“I am the good shepherd, I know my own and my own know me, just as the Father knows me and I know the Father, and I lay down my life for my sheep.” John 10:14-15
According to John’s Gospel, sometime when Jesus was visiting Jerusalem, he cured a man who had been born blind. He performed this healing on the Sabbath — the day of rest. Afterward, in answer to some of the Pharisees who criticized him for working on the Sabbath, Jesus told a parable in which he used imagery drawn from contemporary sheep farming to illustrate his devotion to his followers and his readiness to sacrifice himself on their behalf.
Jesus’ audience would have been familiar with this scene. In Palestine at that time, sheep were usually brought into a courtyard in front of a house in the evening. Several flocks belonging to different people were sometimes kept in the same fold, and a gatekeeper was employed to watch over them at night. Whereas shepherds were let in at the gate by the gatekeeper, anyone trying to climb into the fold was certain to be a robber. Inside the fold, the shepherd would call to his sheep, who would respond to his voice — they would never follow other shepherds or strangers.
The Pharisees did not grasp the story, so Jesus explained by telling them that he himself was “the gate of the sheepfold.” He was referring to a situation when, if it was too far to bring a flock of sheep back home, a shepherd would drive the sheep into a nearby cave or temporary sheepfold. He would then lie down for the night across the entrance, acting as a sort of gate. A person could gain access to the sheep only by climbing over the shepherd and waking him up.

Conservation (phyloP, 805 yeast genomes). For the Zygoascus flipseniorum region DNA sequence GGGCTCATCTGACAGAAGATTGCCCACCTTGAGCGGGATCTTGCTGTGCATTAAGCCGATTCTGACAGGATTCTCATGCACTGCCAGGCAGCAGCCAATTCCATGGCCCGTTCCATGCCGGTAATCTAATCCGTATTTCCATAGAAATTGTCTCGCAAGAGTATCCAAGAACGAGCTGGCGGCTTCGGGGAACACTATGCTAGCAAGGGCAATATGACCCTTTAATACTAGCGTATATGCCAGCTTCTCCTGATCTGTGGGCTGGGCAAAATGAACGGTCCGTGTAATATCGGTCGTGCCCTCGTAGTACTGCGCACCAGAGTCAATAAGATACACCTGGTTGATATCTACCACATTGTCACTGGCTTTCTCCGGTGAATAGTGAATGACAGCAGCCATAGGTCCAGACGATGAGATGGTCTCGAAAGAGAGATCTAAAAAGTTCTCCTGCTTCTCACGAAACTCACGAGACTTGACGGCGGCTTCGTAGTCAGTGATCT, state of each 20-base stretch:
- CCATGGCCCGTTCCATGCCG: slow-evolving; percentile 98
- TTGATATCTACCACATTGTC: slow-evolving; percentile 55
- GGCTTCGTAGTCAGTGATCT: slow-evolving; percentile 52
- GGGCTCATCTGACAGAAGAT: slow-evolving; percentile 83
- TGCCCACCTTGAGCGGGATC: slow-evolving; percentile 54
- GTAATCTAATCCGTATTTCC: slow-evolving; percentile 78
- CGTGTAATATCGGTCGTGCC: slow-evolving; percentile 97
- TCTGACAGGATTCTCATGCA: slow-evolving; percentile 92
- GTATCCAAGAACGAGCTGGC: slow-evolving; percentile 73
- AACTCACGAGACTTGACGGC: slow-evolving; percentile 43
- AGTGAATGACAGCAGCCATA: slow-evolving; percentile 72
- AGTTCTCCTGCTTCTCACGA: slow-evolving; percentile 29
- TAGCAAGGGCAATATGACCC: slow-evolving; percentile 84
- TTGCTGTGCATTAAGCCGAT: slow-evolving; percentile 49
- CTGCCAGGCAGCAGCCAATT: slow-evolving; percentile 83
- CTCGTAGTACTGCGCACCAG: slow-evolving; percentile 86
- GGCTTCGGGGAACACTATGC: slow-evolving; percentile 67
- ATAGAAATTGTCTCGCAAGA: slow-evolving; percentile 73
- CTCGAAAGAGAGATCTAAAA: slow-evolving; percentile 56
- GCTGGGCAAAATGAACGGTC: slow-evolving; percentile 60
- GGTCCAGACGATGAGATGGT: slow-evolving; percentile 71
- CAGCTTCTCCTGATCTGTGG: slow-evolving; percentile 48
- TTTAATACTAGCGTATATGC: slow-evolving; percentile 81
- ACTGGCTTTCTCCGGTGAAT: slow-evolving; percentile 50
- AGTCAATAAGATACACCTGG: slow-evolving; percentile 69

Jesus’ parable echoes the images of sheep farming that are found in the Old Testament in both a positive and a negative sense. On one hand, in Ezekiel 34, the Jewish rulers are compared to shepherds who have neglected and exploited their flocks. On the other, in Psalm 23, the Lord is spoken of as a shepherd whose sheep lack nothing: “In grassy meadows he lets me lie. By tranquil streams he leads me…”
By using these familiar images, Jesus sought to explain the close relationship between himself and God the Father, as well as his care of, and sacrificial commitment to, the faithful. Jesus also referred to other sheep “that are not of this fold”, who would also hear his voice. Presumably, this was an allusion to the fact that Gentiles would also become believers.
Through his imagery of the good shepherd and his flock, Jesus illustrated the relationship that existed between himself and the faithful. He presented an ideal model of any relationship that involves a leader and followers.
Parents, managers of sports teams, senior executives, teachers — all need to establish a bond of trust between themselves and their charges, based on selfless concern for those charges. If leaders are in their position simply because of money, status or power, they may well, like the hired men in the parable, abrogate their responsibility when the going gets tough. A true leader will be prepared to make sacrifices, just as Jesus was ready to give up his life for humankind. Jesus did it perfectly and was perfectly trustworthy. He suggested that those who follow him can trust him to help them live up to this ideal.